On the Road

Whisky School at Strathearn Distillery, Perthshire, Scotland

The best-laid schemes o’ mice an’ men gang aft a-gley. So spaketh Robert Burns, and the words are as true today as they were in 1785 when he wrote them. I had intended to write a dispatch from Comrie last week, in the middle of my stint at the Strathearn Distillery whisky school, but I had not anticipated the intensity of the experience nor the frequency with which drinks were consumed in the evenings. One might say I had forgotten what a bro trip was like — the last one was my first trip to Europe back in 2003 — and I hope you will forgive my absence here last week. In my defense, I was active most days on Facebook, Instagram, and Twitter. If you’re curious what the trip was like in photos, check out those streams. Read more...

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The Pass of Killiecrankie in the morning mist

I have just returned home from a week touring around Perthshire by the invitation of Perth & Kinross Countryside Trust under the auspices of experiencing the autumn colors. It was my first visit to Scotland in the month of November, and I expected short days, chilly temperatures, and a thin stream of tourists. By and large those expectations were met, though it was busier than I’d anticipated because of the concurrence of Dougie MacLean’s Perthshire Amber music festival.

In a nutshell: It was a wonderful trip and I’ll have loads of posts in the future interspersed with yet more of my North Coast 500 wanderings from earlier this year. Read more...

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Keiss Castle, north of Wick, Caithness, Scotland

In Scotland’s far north, a land of rearing mountains and sweeping glens, you will find a corner that is broad, flat, and sliding down to the sea. This northeastern section, a region called Caithness, stands apart from its neighbors, and what it lacks in mind-blowing scenery it makes up with the highest concentration of people in the far northern highlands. The towns of Wick and Thurso, both near 8,000 people, stand on Caithness’s eastern and northern coasts, respectively, and dwarf Ullapool, the largest town on the northwestern coast. It’s easy to see why. The broad, float expanse of Caithness is ideal for raising livestock, and indeed sheep and especially cattle roamed pastures everywhere. Read more...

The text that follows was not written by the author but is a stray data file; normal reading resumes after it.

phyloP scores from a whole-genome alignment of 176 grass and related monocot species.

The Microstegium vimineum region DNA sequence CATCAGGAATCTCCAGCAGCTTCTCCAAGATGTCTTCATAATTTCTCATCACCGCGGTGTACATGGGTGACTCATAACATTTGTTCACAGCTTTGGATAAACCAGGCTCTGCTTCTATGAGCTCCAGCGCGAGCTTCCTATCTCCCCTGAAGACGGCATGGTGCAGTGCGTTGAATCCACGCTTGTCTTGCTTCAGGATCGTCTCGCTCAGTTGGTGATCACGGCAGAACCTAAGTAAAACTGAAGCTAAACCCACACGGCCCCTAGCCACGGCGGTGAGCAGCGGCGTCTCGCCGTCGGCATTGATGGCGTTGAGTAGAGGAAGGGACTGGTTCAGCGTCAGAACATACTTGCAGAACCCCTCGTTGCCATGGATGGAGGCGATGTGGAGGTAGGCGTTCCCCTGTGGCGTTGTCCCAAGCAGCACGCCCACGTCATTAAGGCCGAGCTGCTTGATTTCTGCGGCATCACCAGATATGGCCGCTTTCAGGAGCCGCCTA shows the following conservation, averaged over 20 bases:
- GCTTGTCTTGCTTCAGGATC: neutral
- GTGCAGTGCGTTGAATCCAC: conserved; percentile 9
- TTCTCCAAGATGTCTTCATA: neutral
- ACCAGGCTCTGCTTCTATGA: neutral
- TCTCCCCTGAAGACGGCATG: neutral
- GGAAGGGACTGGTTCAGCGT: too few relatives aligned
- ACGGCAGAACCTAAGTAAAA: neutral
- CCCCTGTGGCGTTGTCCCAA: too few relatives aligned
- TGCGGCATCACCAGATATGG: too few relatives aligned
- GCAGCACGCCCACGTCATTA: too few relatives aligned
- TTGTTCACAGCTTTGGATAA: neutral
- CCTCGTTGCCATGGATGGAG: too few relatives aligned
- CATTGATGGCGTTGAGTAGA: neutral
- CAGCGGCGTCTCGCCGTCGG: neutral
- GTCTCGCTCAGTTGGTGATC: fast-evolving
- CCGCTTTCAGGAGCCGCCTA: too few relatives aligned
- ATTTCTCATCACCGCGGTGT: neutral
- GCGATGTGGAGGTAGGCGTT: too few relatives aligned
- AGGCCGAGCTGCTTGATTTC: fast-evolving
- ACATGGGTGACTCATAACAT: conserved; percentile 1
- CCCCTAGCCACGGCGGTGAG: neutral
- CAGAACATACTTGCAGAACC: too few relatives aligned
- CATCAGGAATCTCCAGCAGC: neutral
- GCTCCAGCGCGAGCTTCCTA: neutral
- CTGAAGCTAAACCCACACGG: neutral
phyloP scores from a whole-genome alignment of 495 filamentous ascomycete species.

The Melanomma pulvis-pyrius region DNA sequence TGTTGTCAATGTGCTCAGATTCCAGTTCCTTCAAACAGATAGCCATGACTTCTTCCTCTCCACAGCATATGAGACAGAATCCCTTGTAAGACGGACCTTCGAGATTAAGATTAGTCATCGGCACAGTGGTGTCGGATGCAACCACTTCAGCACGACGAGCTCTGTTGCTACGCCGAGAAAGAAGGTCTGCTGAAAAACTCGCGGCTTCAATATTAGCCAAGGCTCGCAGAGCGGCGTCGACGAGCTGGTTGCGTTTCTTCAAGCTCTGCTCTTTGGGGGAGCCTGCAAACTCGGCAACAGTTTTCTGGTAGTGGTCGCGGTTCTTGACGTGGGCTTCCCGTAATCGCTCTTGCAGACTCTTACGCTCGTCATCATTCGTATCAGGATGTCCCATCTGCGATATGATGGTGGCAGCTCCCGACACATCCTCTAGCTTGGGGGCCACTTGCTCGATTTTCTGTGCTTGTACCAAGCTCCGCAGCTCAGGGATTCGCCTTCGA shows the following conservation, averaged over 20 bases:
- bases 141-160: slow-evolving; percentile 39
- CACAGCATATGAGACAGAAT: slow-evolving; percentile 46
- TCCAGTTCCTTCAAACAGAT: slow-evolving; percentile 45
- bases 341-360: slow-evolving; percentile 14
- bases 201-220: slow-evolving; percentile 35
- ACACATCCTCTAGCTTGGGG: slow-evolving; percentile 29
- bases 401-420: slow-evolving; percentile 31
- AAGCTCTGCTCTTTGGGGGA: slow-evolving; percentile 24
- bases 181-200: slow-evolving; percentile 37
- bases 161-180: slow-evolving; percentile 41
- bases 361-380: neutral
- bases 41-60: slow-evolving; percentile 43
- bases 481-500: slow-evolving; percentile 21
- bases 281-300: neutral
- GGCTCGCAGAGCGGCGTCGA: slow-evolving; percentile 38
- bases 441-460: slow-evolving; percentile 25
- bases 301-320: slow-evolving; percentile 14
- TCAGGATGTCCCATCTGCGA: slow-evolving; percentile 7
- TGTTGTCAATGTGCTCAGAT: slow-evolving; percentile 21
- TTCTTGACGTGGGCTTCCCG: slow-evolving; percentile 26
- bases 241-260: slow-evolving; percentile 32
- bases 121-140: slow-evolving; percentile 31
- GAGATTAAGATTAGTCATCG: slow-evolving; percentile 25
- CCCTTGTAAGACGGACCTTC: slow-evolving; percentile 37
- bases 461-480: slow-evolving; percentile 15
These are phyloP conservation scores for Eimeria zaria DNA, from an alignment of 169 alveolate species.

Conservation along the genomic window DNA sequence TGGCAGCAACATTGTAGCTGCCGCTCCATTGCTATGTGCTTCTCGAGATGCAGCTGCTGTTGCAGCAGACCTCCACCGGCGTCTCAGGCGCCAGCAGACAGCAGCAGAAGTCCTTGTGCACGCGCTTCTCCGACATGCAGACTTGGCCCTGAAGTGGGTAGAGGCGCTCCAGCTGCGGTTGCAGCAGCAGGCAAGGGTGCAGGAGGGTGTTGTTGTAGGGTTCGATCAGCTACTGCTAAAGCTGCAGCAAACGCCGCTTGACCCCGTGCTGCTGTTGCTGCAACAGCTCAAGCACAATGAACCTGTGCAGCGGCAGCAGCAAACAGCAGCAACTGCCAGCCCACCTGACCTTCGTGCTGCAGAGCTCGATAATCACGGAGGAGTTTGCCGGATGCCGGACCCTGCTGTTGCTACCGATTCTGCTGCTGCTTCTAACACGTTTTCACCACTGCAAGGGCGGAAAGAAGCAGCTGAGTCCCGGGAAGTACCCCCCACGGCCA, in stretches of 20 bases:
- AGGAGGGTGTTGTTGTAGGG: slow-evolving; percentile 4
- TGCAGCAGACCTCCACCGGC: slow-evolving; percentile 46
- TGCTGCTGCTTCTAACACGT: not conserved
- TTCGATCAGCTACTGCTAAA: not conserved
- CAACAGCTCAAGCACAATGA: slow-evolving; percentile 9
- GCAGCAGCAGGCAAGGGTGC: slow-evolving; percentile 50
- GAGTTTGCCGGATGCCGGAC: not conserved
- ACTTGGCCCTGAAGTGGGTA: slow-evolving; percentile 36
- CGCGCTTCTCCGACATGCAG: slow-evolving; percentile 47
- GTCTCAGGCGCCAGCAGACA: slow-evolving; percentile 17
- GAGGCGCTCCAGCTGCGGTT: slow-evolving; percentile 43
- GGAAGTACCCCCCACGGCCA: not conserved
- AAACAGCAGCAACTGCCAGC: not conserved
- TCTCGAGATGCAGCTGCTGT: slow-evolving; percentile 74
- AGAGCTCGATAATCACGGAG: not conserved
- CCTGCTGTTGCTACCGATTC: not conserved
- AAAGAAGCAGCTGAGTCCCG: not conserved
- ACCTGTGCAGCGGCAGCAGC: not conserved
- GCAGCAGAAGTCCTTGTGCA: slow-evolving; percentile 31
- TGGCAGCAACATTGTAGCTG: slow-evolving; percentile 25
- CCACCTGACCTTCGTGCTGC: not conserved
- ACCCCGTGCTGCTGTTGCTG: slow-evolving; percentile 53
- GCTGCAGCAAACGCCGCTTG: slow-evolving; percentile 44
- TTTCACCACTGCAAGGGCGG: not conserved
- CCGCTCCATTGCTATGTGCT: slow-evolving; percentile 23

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West Sutherland Skyline

Take a look at the northern horn of Scotland and most of what you see is the region called Sutherland. From just north of Ullapool all the way up to Cape Wrath and Durness, Sutherland then swoops east almost to Thurso and south to Dornoch to include places like Clynelish Distillery and Dunrobin Castle on the east coast. Only the northeastern corner, an area called Caithness, is saved from Sutherland’s sweep, and I’ll cover that region next week. This is a truly large section of the highlands, and the irony is that much of it is inaccessible. Today, Sutherland is a sparsely populated corner of Scotland thanks, largely, to the Highland Clearances of the 18th and 19th centuries, which hit the crofting communities here extremely hard. Read more...

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One of the many gorgeous lochs in Strath Bran

I have returned home from my wonderful circuit of the North Coast 500 and so have I returned to blogging. I apologize for the couple weeks off — I traveled with family and decided to prioritize that time — but I did not forget to document my days and weeks, take scads of photos, and catalogue my thoughts as they happened. I like to write these ‘impressions from the road’ posts because they present an immediate reaction to a place before the oncoming months have distanced me from the experience.

I knew Wester Ross would be beautiful. I’d visited it in bits and pieces but never for an extended period of time. Read more...

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